The show’s title is derived from the ‘Knickerbocker Hospital’, a fictional early 20th century hospital in New York, which serves as center stage for which the lives and struggles of our protagonists revolve around. The show shows us an uneasy time in the medical world where everything is in motion, and although the benefits of the so called “modern age” are already waiting around the corner, the situation for people without money looks extremely grim. Immigrants live in horrible unsanitary situations, little children are forced to work in factories, and social frictions and racial tensions run deep with society. Not only do we see the story of the doctors and the patients here, but also the people who are even more behind the scenes. We see the people who were apart of the city’s horse-drawn ambulance and also the works of the Health Inspector. I found this to be new and exciting.
This show is also visually spectacular. The shows producer and director, Oscar-winner Stephen Soderbergh, has presented a setting that feels so real and fresh. There are no vibrant colors to be seen and the dim-lighting gives off a vibe that I found to be appropriate for the setting. Each character’s look and costumes feel as though they have stepped right out of a photograph in the early 1900s. But what was most interesting is the musical score. The music has a feel of a modern “techno” sound, which may sound distracting for a period show, but actually felt as though it belonged. It added a new element and made me feel uneasy with the action it accompanied. Virtually every scene oozes of quality and depicts a realistic look of what early New York must have looked like.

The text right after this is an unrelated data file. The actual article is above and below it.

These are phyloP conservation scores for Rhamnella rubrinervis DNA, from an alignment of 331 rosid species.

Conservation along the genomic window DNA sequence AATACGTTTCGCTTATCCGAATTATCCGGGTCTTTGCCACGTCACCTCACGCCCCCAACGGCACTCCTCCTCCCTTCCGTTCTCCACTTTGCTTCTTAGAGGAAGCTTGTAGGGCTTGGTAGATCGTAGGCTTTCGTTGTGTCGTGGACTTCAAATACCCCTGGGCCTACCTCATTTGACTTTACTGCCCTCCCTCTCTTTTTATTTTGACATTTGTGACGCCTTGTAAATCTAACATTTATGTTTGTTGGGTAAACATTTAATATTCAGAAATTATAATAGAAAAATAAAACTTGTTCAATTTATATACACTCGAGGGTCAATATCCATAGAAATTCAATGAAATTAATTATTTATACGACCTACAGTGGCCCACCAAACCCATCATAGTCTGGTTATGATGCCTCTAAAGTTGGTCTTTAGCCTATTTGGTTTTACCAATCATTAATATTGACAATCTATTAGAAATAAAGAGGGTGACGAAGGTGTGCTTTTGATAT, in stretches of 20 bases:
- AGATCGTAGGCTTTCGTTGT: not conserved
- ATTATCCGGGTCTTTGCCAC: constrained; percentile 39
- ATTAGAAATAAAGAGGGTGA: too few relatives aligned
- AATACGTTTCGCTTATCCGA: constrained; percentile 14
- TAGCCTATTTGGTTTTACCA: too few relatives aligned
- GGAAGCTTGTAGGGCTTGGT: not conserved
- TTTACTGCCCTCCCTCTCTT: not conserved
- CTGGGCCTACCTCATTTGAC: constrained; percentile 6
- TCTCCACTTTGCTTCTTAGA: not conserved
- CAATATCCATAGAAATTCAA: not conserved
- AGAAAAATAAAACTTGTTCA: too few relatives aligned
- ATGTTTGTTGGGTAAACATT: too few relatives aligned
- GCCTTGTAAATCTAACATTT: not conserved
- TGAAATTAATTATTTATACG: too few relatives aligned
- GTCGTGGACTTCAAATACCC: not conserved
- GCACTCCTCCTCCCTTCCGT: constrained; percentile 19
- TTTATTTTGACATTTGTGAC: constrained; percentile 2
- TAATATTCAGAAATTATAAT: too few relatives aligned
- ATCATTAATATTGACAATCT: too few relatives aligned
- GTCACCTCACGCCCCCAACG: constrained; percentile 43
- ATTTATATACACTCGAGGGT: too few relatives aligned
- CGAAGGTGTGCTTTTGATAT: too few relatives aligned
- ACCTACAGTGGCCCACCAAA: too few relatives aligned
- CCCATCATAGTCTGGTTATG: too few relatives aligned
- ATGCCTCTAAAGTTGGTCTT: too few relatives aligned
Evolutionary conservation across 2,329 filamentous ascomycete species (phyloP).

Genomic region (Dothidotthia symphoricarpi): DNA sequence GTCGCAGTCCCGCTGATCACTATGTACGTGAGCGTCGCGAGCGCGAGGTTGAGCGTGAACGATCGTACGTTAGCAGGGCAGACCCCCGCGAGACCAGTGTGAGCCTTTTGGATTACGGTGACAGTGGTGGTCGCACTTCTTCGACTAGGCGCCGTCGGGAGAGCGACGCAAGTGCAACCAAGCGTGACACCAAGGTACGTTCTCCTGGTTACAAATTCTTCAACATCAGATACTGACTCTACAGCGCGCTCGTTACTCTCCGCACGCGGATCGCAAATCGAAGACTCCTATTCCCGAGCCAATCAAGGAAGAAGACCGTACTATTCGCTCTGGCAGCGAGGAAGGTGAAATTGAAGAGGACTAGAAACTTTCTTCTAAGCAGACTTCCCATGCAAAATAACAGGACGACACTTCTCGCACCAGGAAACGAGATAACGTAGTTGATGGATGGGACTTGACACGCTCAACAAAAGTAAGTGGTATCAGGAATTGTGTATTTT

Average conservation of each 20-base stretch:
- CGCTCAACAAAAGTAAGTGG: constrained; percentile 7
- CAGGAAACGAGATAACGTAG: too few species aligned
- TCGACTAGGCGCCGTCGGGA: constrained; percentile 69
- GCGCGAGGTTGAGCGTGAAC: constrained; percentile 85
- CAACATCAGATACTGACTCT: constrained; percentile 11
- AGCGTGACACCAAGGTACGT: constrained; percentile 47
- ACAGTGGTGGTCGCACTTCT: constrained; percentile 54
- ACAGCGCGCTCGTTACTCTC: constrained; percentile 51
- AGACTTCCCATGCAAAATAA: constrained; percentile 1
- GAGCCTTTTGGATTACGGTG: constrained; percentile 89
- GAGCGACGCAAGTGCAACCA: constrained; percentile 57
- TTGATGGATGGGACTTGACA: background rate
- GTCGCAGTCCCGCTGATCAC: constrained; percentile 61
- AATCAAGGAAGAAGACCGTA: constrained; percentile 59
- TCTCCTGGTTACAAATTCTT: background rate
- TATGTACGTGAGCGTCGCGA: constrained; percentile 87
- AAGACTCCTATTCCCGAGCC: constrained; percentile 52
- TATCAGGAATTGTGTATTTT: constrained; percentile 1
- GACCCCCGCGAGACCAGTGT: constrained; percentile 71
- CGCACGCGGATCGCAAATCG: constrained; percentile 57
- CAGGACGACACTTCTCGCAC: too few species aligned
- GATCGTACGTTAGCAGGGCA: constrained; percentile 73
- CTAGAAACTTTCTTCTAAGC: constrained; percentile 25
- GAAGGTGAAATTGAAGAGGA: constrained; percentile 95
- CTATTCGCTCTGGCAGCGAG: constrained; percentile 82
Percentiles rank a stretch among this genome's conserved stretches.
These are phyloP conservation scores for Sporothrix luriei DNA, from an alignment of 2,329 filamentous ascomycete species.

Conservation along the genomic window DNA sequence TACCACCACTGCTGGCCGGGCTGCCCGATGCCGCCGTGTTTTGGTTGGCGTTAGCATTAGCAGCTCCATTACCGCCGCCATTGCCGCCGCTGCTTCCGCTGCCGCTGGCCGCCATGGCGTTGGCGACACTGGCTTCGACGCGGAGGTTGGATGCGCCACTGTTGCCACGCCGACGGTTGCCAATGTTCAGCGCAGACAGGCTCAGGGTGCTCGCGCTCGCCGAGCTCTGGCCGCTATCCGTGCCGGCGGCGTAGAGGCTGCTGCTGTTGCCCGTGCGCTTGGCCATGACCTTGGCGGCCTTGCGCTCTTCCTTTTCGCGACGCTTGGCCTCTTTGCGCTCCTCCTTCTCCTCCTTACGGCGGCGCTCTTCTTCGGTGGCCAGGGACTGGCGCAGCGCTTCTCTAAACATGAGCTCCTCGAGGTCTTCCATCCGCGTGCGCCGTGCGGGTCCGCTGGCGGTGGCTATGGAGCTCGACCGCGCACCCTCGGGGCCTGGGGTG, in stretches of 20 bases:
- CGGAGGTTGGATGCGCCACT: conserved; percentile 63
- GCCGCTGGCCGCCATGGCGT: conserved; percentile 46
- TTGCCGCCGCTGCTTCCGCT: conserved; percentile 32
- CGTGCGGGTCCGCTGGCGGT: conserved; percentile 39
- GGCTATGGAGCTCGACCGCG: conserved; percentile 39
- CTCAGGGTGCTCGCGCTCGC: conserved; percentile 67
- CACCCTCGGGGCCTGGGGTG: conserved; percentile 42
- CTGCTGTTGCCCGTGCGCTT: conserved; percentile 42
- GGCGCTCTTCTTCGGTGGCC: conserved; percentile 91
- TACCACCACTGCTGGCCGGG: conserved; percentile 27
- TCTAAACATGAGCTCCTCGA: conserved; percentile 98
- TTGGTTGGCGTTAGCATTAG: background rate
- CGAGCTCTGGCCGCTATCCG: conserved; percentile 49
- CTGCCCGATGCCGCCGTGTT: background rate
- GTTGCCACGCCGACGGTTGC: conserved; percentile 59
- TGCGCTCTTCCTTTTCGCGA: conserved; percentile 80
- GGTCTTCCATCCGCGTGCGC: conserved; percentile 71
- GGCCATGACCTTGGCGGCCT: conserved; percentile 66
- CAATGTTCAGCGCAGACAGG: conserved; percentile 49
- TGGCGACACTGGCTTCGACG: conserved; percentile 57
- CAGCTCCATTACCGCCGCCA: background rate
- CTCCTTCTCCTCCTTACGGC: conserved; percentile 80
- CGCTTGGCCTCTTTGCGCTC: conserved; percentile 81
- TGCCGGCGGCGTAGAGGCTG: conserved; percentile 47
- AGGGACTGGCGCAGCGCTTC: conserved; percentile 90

The acting here is nothing short of perfect. The standout performance being from Clive Owen. His portrayal of Dr. Thackery, a passionate yet conflicted doctor who is always experimenting in ways to improve surgical tactics, is a gripping performance. Andre Holland, who plays Dr. Algernon Edwards, is a brilliant African-American doctor who must battle racism at the Knickerbocker Hospital. The rest of the cast are terrific and further cement the sense of realism that The Knick already succeeds at doing.
This show is far from the typical medical shows we may be accustomed to seeing. The Knick is a fascinating look at the dawn of modern surgery as well as an intense human drama. The fact that the show is set in the year 1900 adds a whole new dynamic that we are not used to seeing in medical shows. I sense that when Emmy nominations come next year, we will see The Knick in multiple categories.